All known Cheewaht Lake spawning areas are within the Pacific Rim National Park Reserve boundary. The Cheewaht Lake watershed supports populations of sockeye (Oncorhynchus nerka), coho (O. kisutch) and chum salmon (O. keta), and steelhead (O. mykiss), sea-run and resident cutthroat trout (O. clarkii).  Sockeye begin to enter Cheewaht Lake in February and spawning occurs in streams flowing into the lake from October until early December. Spawning has decreased in these streams as a result of upslope instability caused by logging and subsequent infilling of preferred holding and spawning areas.  

Sockeye streams on the decline

The Cheewaht Lake sockeye salmon used to be the favourite fish for the Ditidaht First Nation due to is culinary properties, abundance and accessibility. Sockeye runs into the lake during pre-industrial times could reach 20,000 fish. More recent estimates have varied between 500 and a few thousand fish. This sockeye population was first heavily impacted by gill-netting at the mouth of Cheewaht River and from 1982 by spawning habitat degradation due to logging. There is a fear that some runs restricted to particular streams may go extinct if remedial action is not taken soon.

One of the salmon-bearing Cheewaht Lake tributaries during summer months. Water goes subsurface because of excessive amount of sand and gravel in the stream-bed.

Sockeye stream restoration plan

From 2017-2019, Parks Canada consulted with the Ditidaht First Nation and other land managers and stakeholders in the region on a sockeye salmon stream restoration plan for the Cheewaht watershed, including the Department of Fisheries and Oceans, West Forest Products Inc., and British Columbia Timber Sales. In 2020, Pacific Rim National Park Reserve, in collaboration with the Ditidaht First Nation and contractors, began a process to restore the total of 1.1 km of salmon-bearing streams. This will improve fish-holding, spawning and fry rearing conditions for sockeye and coho salmon. In time, increased salmon runs will benefit the entire coastal ecosystem from coastal trees, to eagles and bears, to the traditional managers of the lands – the Ditidaht First Nation.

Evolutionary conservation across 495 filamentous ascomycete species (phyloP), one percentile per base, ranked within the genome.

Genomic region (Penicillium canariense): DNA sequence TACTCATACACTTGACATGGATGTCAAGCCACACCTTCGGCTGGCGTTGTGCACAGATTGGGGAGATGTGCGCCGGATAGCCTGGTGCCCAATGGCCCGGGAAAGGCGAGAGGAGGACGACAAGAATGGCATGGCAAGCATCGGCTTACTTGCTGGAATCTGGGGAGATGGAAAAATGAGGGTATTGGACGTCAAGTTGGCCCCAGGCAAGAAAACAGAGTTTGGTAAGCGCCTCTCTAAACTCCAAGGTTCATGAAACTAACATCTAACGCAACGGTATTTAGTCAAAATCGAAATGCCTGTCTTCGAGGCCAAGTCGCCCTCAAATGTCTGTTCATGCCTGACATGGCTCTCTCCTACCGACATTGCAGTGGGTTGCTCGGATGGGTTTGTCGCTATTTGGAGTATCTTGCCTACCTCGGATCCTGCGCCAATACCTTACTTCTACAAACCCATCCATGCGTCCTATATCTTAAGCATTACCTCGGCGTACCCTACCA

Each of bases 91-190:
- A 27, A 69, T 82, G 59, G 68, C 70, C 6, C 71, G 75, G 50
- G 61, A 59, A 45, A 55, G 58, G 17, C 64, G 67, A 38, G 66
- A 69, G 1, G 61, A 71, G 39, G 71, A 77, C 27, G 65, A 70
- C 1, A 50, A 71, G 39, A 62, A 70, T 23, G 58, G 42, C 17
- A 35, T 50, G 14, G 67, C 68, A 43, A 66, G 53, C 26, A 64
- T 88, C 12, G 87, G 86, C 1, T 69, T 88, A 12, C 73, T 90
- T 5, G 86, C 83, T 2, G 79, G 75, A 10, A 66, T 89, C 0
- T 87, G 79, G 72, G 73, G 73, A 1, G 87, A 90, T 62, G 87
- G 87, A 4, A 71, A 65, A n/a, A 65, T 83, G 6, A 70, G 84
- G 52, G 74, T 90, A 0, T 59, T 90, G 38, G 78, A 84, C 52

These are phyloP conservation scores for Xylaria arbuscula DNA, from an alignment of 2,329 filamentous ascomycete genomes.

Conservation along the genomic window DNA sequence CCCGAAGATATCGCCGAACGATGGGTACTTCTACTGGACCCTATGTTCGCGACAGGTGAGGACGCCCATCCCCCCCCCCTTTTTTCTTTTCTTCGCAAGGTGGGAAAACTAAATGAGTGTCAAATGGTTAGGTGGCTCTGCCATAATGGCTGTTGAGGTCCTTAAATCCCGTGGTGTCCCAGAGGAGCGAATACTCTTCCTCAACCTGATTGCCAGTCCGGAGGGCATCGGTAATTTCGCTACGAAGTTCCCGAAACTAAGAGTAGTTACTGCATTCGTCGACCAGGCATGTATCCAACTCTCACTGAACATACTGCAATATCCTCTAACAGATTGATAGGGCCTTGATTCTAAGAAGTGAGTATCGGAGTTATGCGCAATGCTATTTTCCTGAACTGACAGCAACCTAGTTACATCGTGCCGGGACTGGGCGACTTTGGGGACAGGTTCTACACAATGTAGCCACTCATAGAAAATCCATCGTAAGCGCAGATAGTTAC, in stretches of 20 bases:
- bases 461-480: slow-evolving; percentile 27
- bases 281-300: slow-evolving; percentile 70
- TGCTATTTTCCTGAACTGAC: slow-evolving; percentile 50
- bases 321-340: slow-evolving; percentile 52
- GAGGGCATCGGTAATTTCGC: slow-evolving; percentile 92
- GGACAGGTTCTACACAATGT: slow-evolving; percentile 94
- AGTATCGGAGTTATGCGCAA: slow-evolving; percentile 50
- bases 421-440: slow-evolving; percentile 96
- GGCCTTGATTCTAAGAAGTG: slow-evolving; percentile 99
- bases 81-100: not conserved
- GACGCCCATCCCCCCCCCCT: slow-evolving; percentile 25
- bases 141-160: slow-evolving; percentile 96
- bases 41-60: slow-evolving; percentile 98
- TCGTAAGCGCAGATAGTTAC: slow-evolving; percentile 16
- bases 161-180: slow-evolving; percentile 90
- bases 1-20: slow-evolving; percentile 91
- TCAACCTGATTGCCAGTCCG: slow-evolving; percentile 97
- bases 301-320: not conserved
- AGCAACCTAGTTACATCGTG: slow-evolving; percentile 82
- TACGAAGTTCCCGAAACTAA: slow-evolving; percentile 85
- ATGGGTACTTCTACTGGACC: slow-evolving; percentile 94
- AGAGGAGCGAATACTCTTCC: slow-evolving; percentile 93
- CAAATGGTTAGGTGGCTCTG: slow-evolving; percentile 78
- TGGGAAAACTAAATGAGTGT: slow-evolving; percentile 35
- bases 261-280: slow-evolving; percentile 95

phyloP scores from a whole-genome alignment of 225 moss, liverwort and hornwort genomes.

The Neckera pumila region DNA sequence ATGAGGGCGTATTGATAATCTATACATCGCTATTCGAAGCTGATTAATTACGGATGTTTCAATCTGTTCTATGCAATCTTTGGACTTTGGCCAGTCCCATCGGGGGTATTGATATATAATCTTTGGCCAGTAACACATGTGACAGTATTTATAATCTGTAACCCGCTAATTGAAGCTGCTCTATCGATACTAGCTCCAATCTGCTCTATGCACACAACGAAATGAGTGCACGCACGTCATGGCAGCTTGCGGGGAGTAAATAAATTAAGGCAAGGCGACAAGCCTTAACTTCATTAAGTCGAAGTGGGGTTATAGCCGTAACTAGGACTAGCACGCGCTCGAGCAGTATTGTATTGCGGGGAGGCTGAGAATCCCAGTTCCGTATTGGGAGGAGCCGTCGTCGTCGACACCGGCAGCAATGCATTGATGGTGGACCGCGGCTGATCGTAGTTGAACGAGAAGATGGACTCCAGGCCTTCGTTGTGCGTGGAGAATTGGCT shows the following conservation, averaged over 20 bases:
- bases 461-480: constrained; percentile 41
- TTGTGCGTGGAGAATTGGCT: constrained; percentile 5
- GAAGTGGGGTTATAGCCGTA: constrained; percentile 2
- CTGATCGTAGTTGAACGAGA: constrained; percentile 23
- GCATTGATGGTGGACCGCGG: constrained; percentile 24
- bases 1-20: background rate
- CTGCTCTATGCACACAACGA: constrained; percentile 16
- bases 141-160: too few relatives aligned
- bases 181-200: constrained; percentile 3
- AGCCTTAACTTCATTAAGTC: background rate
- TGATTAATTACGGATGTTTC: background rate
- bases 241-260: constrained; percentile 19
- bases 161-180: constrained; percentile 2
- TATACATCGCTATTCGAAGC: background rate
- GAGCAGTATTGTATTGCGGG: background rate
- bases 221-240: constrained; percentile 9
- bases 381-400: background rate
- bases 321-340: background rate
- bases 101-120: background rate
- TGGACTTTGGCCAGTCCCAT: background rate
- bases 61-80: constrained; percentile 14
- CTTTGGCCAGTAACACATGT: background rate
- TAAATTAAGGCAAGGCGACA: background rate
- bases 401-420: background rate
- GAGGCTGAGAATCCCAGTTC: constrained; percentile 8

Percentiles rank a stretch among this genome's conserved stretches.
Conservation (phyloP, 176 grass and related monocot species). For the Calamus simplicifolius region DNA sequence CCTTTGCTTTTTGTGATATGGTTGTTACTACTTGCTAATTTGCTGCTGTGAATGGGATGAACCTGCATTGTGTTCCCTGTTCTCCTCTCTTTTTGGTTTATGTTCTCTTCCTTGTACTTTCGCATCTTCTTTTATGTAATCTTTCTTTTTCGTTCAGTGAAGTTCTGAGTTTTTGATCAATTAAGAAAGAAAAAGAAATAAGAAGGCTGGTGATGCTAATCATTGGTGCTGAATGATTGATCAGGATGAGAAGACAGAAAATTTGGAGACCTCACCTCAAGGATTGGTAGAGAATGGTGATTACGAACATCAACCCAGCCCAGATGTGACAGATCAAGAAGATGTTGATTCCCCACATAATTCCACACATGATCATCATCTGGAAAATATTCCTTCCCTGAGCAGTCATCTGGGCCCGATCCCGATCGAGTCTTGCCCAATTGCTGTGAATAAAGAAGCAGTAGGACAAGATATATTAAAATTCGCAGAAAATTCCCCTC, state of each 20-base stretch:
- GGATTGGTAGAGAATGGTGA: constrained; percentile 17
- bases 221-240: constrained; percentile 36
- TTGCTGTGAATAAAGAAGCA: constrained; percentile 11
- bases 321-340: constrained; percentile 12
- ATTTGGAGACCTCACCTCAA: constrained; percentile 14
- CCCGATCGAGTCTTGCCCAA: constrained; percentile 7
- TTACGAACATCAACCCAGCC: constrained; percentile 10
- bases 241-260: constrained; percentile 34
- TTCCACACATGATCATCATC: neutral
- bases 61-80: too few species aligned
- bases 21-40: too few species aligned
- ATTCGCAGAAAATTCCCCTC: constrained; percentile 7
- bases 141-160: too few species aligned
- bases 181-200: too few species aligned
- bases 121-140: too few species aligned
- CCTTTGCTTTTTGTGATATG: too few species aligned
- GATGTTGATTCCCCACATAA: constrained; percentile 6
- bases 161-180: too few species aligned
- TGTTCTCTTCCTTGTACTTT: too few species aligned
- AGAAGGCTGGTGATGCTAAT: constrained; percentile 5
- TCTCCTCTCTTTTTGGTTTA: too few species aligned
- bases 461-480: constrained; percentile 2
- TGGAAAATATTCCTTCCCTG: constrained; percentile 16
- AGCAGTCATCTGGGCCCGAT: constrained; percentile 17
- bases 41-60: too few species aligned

A Collaborative Approach

Parks Canada recognizes that restoration of the Cheewaht Lake Watershed will only be possible if the entire watershed both within and outside Pacific Rim National Park Reserve is managed collaboratively with a range of land managers, including the Ditidaht First Nation who have been present on these lands for millenia.  

To pursue this important project, the Cheewaht Restoration Working Group was set up in 2017. The Working Group is focused on facilitating restoration of the namesake watershed to as near a natural state as possible before any development, such as sustainable forestry harvest, takes place. The Working Group includes a broad representation from all those with an interest in the stewardship of the area. Participants include:

  • Ditidaht First Nation
  • Nuu-chah-nulth Tribal Council/Uu-a-thluk
  • Fisheries and Oceans Canada, including the Nitinaht Hatchery
  • Parks Canada
  • Ministry of Forests, Lands and Natural Resource Operations (South Island)
  • British Columbia Timber Sales
  • Western Forest Products
  • Teal Jones
  • MC Wright and Associates

Ditidaht First Nation and Parks Canada crew surveying a sockeye creek slotted for restoration.

Future of Cheewaht salmon streams

The 20-year vision is that Cheewaht Lake and the surrounding watershed continue to exemplify diverse and vibrant ecosystems that both support local communities and in turn are supported by the communities through responsible use, mindful management, protection and restoration where needed.

Sockeye salmon entering a Cheewaht Lake tributary to spawn.